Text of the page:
Writer: Pierrick Colinet
Artist: Elsa Charretier
One of the most common concepts seen in science fiction is time-travel. The concept is about as old as the genre itself, and can easily become stale swiftly if not implemented correctly. However, there are plenty of examples of adding creative spins to the concept and making time-travel a novel idea again. “The Infinite Loop” #1 is the start of a new series that takes the idea of time-travel and adds a love story to that. What really sets the series apart from what we’ve seen before is the implementation of same-sex relationships.
“The Infinite Loop” #1 is about the protagonist, Teddy, as she strives to stop an organization from creating anomalies that disrupt the main timeline. She is assisted by her partner, Ulysses, and works for an organization that sets out to make sure that time stays in the infinite loop that it belongs in. Writer Pierrick Colinet is a new name in the industry, but has crafted a unique and intricate story driven by relationships. It’s clear that the partners have a solid relationship, but like most, it is marred by somewhat bumpy moments. The writer certainly understands how people work, and has no problem creating realistic people with believable motives.
Teddy is a character that is easy to fall in love with. She is likable throughout and has clearly had her heartbroken many times due to her sexuality not being accepted in multiple timelines. There is a lot we still don’t know about her, but I am definitely interested in learning more about her. The end of the issue gives readers hope that maybe she can have something real one day without it being violently taken away from her.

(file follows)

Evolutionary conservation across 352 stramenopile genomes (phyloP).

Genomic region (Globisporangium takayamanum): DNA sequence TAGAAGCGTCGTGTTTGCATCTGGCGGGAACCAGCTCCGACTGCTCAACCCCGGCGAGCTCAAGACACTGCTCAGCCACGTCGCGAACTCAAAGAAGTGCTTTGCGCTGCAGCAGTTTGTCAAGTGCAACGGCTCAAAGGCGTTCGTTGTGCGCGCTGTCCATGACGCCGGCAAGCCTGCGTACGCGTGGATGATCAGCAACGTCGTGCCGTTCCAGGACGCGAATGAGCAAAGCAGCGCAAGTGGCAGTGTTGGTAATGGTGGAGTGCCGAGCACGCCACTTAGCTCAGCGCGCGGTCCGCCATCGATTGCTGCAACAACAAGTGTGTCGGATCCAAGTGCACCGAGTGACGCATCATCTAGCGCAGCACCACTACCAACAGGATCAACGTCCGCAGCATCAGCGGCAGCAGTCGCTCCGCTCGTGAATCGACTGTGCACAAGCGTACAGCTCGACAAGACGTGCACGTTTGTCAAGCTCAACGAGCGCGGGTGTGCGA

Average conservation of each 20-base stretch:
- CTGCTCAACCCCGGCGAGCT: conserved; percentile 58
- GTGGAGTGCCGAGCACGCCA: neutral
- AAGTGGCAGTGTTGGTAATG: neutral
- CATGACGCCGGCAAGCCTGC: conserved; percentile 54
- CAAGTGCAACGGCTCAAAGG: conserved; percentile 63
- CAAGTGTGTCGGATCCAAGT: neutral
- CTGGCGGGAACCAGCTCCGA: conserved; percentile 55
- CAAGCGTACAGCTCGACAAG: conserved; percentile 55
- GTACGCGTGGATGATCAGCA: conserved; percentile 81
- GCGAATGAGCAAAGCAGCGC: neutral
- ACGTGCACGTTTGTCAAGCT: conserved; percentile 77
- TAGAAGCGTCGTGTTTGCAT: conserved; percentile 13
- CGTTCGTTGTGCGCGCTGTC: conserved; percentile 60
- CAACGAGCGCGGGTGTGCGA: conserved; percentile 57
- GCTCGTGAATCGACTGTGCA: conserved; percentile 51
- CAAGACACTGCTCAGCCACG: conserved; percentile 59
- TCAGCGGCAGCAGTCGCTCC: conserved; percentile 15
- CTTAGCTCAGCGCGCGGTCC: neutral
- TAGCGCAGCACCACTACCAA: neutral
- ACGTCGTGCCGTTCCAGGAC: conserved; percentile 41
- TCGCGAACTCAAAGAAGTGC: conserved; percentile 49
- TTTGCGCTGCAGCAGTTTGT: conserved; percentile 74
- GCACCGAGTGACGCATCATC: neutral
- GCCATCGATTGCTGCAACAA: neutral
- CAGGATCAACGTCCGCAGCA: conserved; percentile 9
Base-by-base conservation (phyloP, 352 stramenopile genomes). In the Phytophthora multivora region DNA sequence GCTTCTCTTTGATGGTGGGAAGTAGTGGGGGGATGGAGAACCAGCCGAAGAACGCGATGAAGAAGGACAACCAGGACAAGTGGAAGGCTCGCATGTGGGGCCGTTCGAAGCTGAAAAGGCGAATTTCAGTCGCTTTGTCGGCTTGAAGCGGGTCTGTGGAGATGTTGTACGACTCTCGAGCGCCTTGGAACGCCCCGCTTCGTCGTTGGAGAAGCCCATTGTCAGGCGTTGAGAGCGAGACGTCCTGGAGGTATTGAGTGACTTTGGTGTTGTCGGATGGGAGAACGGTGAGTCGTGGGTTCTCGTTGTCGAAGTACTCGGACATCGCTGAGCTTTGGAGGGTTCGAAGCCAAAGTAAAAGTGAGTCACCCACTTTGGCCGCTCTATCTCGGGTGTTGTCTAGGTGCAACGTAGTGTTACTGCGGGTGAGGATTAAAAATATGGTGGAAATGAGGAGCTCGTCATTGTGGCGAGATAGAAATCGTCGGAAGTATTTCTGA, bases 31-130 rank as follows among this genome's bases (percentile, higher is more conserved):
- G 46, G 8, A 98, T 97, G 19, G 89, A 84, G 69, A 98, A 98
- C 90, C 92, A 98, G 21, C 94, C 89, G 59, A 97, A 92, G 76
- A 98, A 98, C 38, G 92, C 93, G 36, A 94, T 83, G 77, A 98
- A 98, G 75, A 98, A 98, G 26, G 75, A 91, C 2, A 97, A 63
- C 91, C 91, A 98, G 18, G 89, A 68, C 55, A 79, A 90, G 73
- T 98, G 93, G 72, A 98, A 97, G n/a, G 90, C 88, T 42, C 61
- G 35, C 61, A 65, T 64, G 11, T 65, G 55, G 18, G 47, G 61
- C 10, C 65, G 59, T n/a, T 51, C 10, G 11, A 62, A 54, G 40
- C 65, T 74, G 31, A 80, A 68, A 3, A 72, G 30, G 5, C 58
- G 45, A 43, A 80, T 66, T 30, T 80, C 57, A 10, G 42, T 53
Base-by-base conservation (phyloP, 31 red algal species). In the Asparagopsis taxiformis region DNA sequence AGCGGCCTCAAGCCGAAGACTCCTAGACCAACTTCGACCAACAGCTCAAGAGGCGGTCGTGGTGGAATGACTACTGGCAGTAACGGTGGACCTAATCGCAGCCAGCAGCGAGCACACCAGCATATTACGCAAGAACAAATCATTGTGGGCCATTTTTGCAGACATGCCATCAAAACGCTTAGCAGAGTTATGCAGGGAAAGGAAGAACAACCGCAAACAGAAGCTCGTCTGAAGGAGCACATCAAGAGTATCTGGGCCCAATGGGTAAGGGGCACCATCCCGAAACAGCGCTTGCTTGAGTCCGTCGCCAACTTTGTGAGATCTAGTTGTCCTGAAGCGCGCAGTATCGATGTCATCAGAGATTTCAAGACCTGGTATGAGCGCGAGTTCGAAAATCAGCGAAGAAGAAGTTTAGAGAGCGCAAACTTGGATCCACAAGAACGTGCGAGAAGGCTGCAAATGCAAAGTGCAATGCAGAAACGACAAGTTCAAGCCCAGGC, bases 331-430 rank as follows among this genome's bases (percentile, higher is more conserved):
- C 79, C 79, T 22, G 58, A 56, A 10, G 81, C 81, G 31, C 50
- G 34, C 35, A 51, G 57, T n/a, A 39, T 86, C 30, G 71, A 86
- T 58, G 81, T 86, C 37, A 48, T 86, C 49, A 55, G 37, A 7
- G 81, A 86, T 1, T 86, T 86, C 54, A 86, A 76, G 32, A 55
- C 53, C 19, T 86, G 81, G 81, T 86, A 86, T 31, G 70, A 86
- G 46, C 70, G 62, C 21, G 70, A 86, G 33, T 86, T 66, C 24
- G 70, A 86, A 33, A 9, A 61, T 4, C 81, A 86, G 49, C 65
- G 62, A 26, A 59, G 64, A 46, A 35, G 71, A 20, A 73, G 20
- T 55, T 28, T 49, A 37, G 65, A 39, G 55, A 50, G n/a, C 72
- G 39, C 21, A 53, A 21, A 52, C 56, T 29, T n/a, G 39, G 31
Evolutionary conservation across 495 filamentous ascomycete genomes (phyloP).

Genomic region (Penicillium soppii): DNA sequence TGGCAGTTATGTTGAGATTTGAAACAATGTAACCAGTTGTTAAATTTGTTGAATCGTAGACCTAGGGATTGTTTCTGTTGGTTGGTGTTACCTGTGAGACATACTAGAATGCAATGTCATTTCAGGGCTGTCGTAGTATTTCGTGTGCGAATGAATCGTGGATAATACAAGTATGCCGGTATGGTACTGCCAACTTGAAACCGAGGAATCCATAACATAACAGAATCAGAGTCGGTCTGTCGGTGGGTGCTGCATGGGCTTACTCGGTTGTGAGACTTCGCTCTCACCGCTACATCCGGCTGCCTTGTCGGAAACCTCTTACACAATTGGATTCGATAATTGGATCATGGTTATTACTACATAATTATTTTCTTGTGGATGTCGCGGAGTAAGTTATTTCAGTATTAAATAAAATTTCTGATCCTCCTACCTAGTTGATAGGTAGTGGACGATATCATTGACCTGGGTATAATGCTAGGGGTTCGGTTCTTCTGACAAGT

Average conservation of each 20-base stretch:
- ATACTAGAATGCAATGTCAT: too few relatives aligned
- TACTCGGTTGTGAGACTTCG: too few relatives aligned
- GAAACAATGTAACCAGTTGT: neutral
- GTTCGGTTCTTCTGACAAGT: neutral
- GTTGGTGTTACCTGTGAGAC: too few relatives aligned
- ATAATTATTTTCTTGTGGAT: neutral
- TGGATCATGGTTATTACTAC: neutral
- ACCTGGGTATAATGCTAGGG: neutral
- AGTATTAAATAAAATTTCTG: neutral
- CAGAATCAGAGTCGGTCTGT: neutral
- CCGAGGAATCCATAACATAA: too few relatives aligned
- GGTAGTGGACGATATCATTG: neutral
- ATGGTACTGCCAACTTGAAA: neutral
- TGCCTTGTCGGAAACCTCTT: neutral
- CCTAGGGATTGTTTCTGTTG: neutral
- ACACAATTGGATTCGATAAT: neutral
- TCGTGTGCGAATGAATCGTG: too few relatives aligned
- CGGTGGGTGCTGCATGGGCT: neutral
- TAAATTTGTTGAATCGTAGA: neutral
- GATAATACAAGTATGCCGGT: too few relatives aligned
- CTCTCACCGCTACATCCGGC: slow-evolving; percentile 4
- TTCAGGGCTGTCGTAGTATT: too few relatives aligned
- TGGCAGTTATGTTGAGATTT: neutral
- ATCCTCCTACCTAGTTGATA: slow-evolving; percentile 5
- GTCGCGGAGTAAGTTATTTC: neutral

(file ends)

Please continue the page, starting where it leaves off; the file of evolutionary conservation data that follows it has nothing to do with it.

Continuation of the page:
On art, newcomer Elsa Charretier delivers fantastic work to accompany the story. If it weren’t for her art, the story would feel much more a serious and a little less fun. Of course, the story still has its serious moments and none of these feel any less impactful because of the art. It’s delightfully simple, and sometimes looks a lot like Darwyn Cooke’s. Scenes with action are fun and move at a brisk pace, though sometimes it can be hard to piece together exactly where and when the characters are. This doesn’t detract too much from the story though. The characters are expressive, though there aren’t too many qualities that are unique to specific characters, with the exception of the woman we are introduced to at the end of the issue.